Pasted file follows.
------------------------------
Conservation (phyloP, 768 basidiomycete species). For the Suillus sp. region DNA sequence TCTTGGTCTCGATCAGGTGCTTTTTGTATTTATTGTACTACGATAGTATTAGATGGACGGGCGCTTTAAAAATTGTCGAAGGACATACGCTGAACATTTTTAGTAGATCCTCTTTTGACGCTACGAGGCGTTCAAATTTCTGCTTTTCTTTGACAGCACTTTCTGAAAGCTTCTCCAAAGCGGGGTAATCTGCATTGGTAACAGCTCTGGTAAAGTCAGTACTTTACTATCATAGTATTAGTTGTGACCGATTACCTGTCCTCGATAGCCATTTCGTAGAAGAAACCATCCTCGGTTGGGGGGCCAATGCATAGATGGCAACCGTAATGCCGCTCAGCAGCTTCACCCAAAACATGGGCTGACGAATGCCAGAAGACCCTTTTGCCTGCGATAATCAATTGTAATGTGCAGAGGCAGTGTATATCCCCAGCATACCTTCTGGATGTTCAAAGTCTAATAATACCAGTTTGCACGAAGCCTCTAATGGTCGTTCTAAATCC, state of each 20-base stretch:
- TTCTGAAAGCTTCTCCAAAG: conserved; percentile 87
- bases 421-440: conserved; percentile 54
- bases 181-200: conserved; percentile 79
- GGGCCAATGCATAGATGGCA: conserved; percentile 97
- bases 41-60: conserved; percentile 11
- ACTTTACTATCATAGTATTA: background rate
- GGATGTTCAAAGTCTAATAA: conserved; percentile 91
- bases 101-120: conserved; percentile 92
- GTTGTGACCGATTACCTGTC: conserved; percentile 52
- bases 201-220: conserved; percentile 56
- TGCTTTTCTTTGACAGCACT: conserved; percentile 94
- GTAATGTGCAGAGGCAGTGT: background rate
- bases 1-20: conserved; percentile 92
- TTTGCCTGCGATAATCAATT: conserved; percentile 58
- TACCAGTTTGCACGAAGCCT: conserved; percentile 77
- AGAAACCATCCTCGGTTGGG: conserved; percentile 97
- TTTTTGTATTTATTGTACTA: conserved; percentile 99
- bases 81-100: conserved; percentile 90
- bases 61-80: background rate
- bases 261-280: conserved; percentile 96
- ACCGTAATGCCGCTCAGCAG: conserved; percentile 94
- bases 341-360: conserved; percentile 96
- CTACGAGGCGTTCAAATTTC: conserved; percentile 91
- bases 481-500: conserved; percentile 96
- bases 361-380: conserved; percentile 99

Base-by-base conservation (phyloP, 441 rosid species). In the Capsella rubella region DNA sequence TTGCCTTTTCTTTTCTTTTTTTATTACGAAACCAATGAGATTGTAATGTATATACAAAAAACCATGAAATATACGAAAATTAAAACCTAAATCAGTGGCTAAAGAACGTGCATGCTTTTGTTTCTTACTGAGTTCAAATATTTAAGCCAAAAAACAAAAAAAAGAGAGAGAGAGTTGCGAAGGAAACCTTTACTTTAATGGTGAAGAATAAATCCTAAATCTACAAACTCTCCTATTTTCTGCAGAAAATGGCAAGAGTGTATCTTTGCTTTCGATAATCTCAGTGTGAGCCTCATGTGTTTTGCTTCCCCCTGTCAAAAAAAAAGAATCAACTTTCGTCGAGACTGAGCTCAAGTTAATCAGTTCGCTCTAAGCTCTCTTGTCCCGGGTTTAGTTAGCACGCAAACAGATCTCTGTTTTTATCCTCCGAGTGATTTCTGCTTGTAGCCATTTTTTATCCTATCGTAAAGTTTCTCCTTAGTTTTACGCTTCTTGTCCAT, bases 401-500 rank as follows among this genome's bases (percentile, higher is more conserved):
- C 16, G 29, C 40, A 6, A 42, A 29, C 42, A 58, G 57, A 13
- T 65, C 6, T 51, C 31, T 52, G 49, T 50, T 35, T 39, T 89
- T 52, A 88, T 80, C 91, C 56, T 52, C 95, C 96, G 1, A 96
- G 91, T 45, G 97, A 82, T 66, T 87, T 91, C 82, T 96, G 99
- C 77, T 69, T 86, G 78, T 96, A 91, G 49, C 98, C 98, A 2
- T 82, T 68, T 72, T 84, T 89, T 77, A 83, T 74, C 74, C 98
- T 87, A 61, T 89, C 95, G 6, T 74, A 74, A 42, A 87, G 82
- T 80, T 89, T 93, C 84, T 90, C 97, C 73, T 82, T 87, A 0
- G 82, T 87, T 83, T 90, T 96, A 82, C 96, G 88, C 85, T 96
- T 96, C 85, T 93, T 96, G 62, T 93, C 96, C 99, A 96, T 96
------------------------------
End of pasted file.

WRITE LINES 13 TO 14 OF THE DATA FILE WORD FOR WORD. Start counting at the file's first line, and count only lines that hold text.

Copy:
- GTAATGTGCAGAGGCAGTGT: background rate
- bases 1-20: conserved; percentile 92